Lake Alice doctor pre-empts tribunal

By Martin Johnston

Dr Selwyn Leeks, the psychiatrist accused of mistreating young patients at Lake Alice Hospital in the 1970s, has effectively handed in his medical licence, on the eve of a potentially damning disciplinary hearing.

The elderly doctor, who had been practising in Melbourne, was to go before a disciplinary panel, accused of unprofessional conduct.

If he had been found guilty his medical registration could have been revoked.

The hearing by the Medical Practitioners Board of Victoria panel was to start on Wednesday.

A five-year investigation of complaints from 50 former patients found a case to answer in respect of 16.

But on Tuesday Dr Leeks, who is in his mid-70s, gave the board an undertaking that he would stop practising any form of medicine.

Board spokeswoman Nicole Newton said last night this was effectively an international ban because to be registered elsewhere Dr Leeks would need a certificate of good standing from the Victorian board.

If he tried to resume practising, the hearing would be re-activated.

Dr Leeks, who could not be contacted last night, headed the hospital's child and adolescent unit, which closed in the late 1970s.

In 2001, the Government gave apologies and compensation to a group of former patients of the unit. It later extended these to a second group, bringing to $10.7 million the total paid to 183 people.

This followed a report by retired judge Sir Rodney Gallen.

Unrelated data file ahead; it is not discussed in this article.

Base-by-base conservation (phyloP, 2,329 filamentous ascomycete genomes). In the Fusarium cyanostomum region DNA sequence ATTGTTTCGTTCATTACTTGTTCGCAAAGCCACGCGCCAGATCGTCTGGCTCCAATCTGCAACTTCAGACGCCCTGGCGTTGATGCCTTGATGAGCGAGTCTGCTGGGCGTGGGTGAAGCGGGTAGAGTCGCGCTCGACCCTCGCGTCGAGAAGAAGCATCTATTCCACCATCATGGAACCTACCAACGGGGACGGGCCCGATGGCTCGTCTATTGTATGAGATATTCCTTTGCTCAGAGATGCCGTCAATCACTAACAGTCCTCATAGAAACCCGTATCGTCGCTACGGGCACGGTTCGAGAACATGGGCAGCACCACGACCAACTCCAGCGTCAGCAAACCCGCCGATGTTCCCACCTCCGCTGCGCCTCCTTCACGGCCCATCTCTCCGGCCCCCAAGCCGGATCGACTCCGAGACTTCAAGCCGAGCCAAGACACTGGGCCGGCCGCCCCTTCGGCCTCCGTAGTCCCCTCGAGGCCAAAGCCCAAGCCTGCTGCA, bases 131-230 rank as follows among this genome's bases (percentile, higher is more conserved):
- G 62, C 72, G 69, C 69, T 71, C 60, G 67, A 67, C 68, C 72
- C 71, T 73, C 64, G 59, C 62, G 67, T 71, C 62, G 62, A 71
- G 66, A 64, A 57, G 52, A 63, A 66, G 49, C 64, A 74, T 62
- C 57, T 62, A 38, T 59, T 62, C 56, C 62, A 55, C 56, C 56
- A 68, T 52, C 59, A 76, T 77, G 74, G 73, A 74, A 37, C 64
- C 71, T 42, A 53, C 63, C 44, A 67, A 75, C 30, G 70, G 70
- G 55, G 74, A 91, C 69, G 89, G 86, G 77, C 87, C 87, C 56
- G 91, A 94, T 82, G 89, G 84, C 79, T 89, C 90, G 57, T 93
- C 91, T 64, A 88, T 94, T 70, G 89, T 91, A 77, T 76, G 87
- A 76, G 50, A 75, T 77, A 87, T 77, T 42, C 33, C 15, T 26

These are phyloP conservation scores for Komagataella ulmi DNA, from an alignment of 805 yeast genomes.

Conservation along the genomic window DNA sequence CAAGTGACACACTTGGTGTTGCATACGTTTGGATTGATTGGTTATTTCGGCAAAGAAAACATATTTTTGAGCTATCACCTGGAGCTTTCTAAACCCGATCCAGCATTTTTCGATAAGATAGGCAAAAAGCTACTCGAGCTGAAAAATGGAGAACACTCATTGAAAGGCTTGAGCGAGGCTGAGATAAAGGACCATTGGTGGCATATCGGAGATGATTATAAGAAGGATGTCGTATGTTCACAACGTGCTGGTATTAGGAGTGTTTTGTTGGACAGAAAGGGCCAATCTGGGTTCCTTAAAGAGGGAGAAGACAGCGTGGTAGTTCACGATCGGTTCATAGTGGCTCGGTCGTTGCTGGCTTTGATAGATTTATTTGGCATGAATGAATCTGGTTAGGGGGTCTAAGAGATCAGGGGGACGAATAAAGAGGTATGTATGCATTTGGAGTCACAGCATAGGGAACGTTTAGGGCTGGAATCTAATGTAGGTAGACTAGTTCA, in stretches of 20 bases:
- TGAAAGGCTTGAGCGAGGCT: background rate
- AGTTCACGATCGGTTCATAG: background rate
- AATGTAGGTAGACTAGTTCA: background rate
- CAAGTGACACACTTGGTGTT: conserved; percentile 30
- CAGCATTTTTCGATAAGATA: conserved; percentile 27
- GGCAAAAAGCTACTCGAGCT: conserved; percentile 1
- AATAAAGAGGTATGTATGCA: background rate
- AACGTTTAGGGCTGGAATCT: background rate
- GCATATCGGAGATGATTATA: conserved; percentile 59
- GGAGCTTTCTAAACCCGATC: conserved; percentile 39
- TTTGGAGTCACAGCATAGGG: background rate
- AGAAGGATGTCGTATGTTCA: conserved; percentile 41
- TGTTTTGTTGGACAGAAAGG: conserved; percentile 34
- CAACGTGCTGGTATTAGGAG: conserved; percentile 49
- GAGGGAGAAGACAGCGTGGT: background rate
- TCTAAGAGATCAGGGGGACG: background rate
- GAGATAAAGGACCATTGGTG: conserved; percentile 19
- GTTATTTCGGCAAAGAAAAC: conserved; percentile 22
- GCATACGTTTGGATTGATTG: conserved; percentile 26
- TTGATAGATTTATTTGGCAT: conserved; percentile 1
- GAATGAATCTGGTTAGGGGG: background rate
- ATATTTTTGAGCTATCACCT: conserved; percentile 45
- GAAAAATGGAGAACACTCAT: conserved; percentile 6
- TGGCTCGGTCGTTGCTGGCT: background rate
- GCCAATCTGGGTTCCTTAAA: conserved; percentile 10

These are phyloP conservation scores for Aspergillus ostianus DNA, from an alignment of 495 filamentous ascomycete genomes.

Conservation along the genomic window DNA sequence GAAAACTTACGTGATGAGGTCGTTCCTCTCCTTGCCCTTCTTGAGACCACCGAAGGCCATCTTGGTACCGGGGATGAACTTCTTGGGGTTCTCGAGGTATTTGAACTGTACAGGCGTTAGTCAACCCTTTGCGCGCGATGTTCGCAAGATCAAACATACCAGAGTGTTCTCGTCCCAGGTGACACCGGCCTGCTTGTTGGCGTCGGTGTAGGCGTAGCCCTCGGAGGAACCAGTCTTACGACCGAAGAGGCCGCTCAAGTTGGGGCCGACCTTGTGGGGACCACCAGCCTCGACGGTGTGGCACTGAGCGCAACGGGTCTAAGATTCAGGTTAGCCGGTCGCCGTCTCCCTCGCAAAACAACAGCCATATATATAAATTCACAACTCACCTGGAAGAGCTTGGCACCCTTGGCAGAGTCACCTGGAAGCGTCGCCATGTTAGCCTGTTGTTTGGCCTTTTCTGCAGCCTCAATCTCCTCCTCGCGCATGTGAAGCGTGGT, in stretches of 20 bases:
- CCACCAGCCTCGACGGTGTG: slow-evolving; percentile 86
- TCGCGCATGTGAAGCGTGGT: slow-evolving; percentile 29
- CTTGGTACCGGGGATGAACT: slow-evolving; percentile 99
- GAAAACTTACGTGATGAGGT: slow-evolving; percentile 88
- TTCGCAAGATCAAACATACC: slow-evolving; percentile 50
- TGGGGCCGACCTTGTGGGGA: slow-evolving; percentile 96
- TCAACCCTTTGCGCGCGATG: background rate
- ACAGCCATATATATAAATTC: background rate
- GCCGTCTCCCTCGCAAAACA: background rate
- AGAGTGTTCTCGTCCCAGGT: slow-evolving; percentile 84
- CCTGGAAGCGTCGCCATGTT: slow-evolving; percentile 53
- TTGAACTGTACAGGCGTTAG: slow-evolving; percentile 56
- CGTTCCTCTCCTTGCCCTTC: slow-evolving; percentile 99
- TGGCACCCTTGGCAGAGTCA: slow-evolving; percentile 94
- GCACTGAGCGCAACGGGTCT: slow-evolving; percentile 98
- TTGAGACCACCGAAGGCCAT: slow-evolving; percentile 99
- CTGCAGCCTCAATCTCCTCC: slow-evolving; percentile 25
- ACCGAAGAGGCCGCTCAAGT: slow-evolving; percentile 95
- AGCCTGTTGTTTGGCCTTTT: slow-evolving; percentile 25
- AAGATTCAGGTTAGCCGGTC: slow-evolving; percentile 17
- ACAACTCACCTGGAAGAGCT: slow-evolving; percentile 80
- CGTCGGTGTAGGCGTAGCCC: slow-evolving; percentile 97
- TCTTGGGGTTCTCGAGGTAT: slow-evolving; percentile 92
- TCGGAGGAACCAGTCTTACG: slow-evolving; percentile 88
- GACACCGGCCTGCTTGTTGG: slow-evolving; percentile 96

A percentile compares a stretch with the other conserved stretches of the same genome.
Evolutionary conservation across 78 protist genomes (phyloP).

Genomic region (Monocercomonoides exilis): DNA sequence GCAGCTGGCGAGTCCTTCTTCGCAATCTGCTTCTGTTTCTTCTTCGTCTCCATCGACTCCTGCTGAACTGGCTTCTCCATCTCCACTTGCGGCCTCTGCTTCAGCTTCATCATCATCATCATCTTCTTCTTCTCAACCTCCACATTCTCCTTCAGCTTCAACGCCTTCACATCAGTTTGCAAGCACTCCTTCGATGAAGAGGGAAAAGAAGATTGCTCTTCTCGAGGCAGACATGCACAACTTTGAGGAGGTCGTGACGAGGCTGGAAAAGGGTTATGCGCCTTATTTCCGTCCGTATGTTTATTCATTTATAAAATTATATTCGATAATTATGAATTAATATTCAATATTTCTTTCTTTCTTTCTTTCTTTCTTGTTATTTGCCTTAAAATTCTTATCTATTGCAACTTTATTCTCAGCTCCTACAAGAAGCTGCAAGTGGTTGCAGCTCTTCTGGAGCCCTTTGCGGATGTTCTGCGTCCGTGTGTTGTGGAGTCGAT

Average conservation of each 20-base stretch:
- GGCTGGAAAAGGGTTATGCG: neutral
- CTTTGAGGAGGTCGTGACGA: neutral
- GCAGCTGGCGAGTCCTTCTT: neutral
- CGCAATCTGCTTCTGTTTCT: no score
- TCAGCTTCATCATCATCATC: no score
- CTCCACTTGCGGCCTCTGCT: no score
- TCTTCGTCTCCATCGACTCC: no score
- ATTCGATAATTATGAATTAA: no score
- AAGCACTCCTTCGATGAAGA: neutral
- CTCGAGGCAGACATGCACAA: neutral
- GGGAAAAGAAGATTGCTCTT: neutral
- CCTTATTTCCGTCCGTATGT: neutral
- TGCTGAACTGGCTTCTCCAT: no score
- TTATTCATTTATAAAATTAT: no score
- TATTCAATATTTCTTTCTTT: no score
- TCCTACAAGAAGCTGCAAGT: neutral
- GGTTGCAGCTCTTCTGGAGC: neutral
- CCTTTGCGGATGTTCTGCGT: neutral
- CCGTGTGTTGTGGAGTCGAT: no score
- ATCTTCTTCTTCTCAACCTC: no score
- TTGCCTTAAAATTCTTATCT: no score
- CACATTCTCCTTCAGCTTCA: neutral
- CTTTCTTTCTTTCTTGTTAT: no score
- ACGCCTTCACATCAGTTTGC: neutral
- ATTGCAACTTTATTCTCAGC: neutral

One of the complainants, a 45-year-old Auckland man, was last night jubilant, but would have preferred Dr Leeks to go through the hearing.

"The boys have been waiting nearly 30 years for this," said the man - who asked not to be named - in a reference to former patients.

He was admitted to Lake Alice, near Wanganui, several times between the ages of 11 and 16.

He was repeatedly punished with electro-convulsive therapy, painful drugs and solitary confinement for offences such as running away, throwing apples "and other boyish pranks".

The Citizens Commission on Human Rights, an anti-psychiatry group which uncovered abuses at Lake Alice in 1976 and has been helping with investigations since, said Dr Leeks had found an easy way out of the hearings after his "reign of terror on around 400 children, possibly as young as 4".

"This is the first time in nearly 30 years that so much evidence has been amassed in one place, including statements from victims and staff testifying to the brutality and fear they endured under Dr Leeks," said executive director Steve Green.

"It is up to the New Zealand police to see that justice is done for the victims of Lake Alice.

"Thirty-three people have filed criminal complaints so far."

The police are reviewing the complaints.

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